The high-riding 3 Series GT lacks the crisp dynamics and fine ride comfort of its lower sedan and Touring brethren. Our test 328i GT was optioned with ($1692) adaptive M suspension and ($308) variable sport steering, the former of which is a must-have option in the regular 3 Series, enhancing comfort levels while endowing it with control lacking with the standard suspension.

The 328i GT comes standard with 19-inch alloy wheels, though, where the 328i sedan and Touring get 18s as standard. Whether it’s the bigger wheels or raised ride height that makes it feel different to the sedan we’re not sure, but dynamically the 3 Series GT feels to a 3 Series a bit like what a Subaru Outback does to a Liberty – it is a rollier, less agile version.

In Comfort mode there’s a touch too much float in normal conditions. Ordinarily the 328i GT rides well, until it encounters sharp-edged pot holes, a quick succession of rippled surfacing, large vertical bumps – like, speed humps – or a combination of all three, at which point it bangs, thumps and bobs its nose respectively. Switch to Sport and the suspension starts picking up irregularities in the road that you never thought were there, and although body control improves substantially, the thudding of the tyres is still prominent.

Move from the confines of suburbia to a bumpy country road and, in Sport, the crashing gets worse, occasionally eliciting the stability control light to flash when it detects the suspension is unable to deal with consecutive bumps. It’s actually better to tolerate the extra roll and float in Comfort mode, which at least irons out some of the bigger hits.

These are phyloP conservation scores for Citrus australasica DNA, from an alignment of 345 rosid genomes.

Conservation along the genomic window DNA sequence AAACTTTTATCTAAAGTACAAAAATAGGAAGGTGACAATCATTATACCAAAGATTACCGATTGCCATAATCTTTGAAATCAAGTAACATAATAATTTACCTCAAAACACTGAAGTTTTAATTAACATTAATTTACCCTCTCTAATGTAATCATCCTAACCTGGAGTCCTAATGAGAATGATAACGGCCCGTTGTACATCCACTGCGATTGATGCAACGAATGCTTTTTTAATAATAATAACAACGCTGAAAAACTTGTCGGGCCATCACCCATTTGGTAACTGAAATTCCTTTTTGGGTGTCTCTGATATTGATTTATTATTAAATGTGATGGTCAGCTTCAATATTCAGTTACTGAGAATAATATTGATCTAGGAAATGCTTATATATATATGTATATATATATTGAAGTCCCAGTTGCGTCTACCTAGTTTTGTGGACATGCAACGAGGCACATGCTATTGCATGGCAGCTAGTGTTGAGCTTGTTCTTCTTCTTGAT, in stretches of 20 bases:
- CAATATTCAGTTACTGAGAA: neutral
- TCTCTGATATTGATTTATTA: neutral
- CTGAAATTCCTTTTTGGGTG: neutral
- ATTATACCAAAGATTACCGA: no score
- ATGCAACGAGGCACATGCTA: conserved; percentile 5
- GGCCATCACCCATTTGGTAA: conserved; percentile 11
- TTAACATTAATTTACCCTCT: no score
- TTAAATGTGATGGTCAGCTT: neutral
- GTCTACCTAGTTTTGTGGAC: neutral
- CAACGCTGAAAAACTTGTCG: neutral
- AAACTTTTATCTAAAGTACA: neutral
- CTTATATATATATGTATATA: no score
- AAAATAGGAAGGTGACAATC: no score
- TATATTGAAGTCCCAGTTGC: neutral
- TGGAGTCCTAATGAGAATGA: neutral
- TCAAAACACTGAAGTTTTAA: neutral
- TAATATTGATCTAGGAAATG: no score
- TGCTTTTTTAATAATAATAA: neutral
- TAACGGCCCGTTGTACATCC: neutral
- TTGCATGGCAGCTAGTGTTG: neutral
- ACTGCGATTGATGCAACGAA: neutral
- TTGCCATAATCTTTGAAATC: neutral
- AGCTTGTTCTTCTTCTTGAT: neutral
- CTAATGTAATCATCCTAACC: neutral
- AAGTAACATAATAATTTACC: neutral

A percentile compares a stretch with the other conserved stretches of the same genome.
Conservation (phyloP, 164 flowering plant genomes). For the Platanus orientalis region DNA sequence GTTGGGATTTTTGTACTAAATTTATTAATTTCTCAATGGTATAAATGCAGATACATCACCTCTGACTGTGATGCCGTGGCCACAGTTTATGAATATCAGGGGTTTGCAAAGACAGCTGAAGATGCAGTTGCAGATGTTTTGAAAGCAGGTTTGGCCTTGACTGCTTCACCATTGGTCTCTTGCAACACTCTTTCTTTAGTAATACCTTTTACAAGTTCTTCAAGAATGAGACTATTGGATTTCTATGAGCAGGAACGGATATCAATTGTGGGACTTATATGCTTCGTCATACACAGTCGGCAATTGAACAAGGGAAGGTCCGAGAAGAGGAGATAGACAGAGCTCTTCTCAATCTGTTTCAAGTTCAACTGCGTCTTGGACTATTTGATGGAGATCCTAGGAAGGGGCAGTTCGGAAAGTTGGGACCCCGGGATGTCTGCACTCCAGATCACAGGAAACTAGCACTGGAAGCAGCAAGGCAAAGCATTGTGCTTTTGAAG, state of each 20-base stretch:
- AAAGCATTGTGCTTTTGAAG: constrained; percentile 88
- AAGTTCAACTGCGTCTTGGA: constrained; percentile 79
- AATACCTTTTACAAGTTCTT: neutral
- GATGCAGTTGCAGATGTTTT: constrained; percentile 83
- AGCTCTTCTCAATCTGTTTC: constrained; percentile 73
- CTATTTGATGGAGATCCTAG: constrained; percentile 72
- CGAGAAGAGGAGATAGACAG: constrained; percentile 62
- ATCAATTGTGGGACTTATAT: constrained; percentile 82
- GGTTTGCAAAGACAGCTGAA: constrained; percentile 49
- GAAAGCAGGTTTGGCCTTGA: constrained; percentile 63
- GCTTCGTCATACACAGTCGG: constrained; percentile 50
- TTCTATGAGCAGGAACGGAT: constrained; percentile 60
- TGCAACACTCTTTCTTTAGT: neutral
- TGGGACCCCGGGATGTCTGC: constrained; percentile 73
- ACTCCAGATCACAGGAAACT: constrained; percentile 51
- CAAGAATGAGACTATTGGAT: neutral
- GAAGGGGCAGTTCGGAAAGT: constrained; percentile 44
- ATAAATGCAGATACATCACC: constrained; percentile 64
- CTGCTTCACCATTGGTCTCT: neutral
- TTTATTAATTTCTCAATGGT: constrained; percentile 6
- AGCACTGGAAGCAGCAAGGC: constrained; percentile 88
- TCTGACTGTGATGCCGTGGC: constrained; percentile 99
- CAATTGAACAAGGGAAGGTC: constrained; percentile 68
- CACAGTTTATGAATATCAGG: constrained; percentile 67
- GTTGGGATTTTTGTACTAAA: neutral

On smooth roads the 3 Series GT does show some of that classic rear-wheel-drive BMW sparkle. In particular it doesn’t feel as sharp and agile at the front end, but the stability control calibration in Sport+ is terrific, subtly braking a wheel mid-corner to help the nose point while allowing the driver to stay on the throttle.

The optional variable sport steering, which offers a quick to just 2.2 turns lock-to-lock, is far superior to the standard steering experienced in a 320i sedan last month.

Even better than delivering faster steering, however, is the much-improved on centre steering feel compared with the regular fixed-ratio system; it feels neither too vacant on centre nor too immediate. In Sport, however, which is a default setting for its sharper throttle and tighter suspension, also brings awfully heavy steering weight.

Although improved, the steering still doesn’t offer the fluency and feedback of the class-benchmark Mercedes-Benz C-Class set-up.

The highlight of the 328i package is its 2.0-litre turbocharged four cylinder engine. Producing 180kW of power and 350Nm of torque, BMW claims a 6.1 second 0-100km/h and 6.5L/100km combined.

Although the engine doesn’t feel quite as brisk in the 1595kg 328i GT as it does in the lighter sedan, it still spins fast and sounds good. The eight-speed ZF automatic transmission is a tremendously talented partner, quickly adapting to a harder driving style then quickly reverting back to a soothing economy-focus.

We saw 9.7L/100km in conditions ranging from a peak hour crawl to brisk country driving, and using urban arterials and freeways to get to the good roads.

While the concept of a roomier, more versatile 3 Series is sound, in this case the execution is flawed.

The basics common to the ‘328i’ badge such as a superb engine and transmission, and very good smooth-road dynamics, are still enjoyed in abundance here. A variant that spruiks the ‘Gran Turismo’ name and ask a $10K premium, however, should at the very least ride more smoothly and offer a smarter interior.